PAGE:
Reduced Tax Collection Could Affect Haddonfield Budget

Borough commissioners discussed budget and other business.

A reduction of about $500,000 in taxes collected over the last year could affect the next municipal budget, borough commissioners learned Monday.

The sobering news was delivered during a Board of Commissioners work session at the Municipal Hall. No resolutions or ordinances are approved at work sessions, which occur twice monthly.

The collection rate dipped from 98.4 percent last year to 97.7 percent this year.

"That hurts," said Commissioner Jeff Kasko, who oversees the budget for the three-member Board of Commissioners.

Delinquent taxes caused the reduction, borough Administrator Sharon McCullough said. The increase in delinquent taxes doesn't necessarily mean property taxes will go up, McCullough said. The gap could be addressed with stepped up enforcement of collection, but it could also result in a budget shortfall which could lead to a reduction in services, she said.

The borough budget was $13.9 million last year. The typical tax bill in Haddonfield is about $12,000, with about 60 percent going to school costs. The borough tax is about 17 percent of the Haddonfield property tax bill and the remainder is for county taxes.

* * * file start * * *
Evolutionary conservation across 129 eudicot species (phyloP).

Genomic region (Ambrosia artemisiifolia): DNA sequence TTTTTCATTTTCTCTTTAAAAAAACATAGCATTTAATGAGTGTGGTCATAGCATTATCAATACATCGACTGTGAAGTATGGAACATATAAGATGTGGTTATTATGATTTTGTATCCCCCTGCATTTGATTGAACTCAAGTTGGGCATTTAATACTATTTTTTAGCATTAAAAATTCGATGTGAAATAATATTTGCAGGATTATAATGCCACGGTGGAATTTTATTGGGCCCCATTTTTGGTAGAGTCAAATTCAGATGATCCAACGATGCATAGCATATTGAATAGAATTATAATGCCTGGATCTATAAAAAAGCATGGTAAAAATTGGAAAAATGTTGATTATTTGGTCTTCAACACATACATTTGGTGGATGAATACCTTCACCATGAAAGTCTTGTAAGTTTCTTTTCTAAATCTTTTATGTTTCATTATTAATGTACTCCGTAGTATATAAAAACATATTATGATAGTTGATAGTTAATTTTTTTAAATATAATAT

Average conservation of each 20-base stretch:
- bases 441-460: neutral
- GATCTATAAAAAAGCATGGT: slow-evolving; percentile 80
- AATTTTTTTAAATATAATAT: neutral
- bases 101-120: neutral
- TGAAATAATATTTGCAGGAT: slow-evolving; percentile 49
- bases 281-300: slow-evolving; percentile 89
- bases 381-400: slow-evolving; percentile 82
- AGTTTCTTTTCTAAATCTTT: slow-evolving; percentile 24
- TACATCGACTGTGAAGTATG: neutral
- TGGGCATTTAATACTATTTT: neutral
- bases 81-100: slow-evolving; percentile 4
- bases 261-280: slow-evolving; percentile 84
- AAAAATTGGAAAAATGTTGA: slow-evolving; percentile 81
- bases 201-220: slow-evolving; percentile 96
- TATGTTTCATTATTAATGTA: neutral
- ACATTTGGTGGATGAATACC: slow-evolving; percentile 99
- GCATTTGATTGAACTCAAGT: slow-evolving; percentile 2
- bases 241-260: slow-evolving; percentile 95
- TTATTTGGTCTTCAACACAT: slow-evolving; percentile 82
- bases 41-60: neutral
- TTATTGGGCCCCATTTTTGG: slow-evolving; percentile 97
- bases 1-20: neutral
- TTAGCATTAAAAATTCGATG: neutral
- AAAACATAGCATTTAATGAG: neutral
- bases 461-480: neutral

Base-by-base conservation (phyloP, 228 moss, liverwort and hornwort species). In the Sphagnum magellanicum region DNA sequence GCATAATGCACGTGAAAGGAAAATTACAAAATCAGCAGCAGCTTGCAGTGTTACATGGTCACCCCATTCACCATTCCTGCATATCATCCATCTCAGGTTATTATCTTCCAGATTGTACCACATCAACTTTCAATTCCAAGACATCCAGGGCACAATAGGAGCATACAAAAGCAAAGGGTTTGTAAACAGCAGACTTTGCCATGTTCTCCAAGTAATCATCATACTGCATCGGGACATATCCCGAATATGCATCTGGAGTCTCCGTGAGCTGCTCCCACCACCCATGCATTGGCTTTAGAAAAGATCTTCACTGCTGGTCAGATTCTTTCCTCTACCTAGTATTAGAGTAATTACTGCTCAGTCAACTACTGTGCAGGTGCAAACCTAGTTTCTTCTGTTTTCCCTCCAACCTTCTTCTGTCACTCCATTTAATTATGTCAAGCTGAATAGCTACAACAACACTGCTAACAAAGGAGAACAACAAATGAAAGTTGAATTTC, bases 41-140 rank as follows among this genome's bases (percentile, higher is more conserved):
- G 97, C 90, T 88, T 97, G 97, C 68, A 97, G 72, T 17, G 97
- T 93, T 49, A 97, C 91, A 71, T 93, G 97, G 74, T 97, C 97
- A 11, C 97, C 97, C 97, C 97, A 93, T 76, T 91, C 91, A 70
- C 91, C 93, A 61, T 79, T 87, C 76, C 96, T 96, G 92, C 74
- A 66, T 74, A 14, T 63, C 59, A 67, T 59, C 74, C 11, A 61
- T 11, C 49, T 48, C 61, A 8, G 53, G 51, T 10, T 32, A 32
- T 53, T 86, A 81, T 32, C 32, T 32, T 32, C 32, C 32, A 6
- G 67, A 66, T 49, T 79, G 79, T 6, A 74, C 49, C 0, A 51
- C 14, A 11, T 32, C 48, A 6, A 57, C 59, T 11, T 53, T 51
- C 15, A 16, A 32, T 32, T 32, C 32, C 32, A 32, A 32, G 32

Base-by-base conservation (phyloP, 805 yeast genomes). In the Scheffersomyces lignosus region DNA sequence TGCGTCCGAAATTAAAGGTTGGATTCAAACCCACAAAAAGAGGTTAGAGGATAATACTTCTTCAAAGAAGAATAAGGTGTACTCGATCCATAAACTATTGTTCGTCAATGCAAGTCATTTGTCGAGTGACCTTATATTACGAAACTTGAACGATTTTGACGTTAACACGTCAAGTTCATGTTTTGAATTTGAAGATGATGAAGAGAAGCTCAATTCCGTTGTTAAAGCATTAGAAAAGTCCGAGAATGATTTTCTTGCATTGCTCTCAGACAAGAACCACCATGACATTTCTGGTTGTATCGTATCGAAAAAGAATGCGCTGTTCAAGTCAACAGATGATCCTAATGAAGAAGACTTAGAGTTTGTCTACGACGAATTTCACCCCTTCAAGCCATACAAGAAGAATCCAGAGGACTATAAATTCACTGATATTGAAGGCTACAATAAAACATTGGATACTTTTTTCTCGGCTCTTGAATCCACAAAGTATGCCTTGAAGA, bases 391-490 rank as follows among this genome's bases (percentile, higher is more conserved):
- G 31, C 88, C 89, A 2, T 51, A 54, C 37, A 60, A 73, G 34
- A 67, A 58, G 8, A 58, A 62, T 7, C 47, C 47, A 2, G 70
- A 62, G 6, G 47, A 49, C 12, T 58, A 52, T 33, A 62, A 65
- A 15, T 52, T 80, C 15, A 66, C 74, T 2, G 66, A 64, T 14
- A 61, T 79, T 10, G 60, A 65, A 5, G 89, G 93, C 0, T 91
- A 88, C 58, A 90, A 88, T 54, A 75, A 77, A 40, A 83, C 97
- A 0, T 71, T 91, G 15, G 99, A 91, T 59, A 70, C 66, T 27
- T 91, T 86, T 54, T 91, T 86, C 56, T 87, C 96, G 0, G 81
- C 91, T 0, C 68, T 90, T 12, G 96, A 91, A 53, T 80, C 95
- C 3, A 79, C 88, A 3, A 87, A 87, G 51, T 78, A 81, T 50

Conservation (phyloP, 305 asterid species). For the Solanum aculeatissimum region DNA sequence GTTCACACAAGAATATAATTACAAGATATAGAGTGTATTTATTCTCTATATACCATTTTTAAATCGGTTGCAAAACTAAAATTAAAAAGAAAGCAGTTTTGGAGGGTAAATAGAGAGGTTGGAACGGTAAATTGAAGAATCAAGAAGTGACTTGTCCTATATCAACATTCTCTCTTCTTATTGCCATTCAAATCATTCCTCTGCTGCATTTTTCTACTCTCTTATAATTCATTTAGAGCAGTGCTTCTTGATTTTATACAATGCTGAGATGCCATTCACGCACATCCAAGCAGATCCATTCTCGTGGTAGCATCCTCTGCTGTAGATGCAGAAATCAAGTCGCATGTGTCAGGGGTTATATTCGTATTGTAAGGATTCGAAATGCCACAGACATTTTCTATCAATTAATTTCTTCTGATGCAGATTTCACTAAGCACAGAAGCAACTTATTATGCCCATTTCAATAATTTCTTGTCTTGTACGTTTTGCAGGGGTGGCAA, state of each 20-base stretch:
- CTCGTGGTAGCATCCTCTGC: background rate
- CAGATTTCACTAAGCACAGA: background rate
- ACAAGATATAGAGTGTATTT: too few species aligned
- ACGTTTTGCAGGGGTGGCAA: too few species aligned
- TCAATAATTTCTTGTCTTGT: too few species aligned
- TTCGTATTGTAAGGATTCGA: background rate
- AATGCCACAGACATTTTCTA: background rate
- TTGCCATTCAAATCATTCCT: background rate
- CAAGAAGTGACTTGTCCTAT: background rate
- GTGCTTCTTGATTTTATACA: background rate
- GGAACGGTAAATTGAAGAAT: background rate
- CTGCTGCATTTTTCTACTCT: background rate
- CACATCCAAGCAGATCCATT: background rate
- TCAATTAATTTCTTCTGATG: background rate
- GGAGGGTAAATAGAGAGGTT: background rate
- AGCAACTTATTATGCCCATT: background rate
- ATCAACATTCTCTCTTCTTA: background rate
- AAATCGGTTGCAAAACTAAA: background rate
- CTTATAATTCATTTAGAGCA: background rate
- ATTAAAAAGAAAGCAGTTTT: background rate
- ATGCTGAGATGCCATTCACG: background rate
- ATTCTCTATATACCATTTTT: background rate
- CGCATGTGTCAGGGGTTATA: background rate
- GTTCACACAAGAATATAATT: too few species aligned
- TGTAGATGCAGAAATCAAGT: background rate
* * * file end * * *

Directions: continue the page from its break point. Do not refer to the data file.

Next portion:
The potentially bad news was compounded by more news of an effort by residents of the Mews condominium complex to appeal tax assessments. Representatives of the residents have contacted the borough tax assessor in an effort to reduce taxes by nearly 10 percent, because of reduced property values, McCullough said.

The borough business improvement district, the Partnership for Haddonfield, is also experiencing some tough times. McCullough reported it is facing a potential $64,000 budget shortfall. A reduced return on savings and investments and fewer fund-raising activities, such as raffles, were blamed for the shortfall.

The PfH is largely funded through a tax on borough businesses. Its budget last year was $364,094.

In other business, the commissioners approved two events in which alcohol will be served. One is a beer-tasting fund-raiser at and the other is a lecture on beer, with samples served, at the Haddonfield 65 Club for retired men. Haddonfield prohibits the sale of alcohol, and public events in which it is served without a permit.

The Grace Church permit was unanimously approved, but the 65 club's permit hit some headwind. It's located in a borough-owned house in the 100 block of Rhodes Ave. Commissioner Tish Colombi, the mayor, said she was opposed to having liquor served in a borough-owned facility.

"I don't think they need to 'taste' beer in a borough-owned property," Colombi said. "We don't need to wait until three of them get into a car wreck going home."

Colombi voted against the permit. Commissioners Kasko and Ed Borden approved it.


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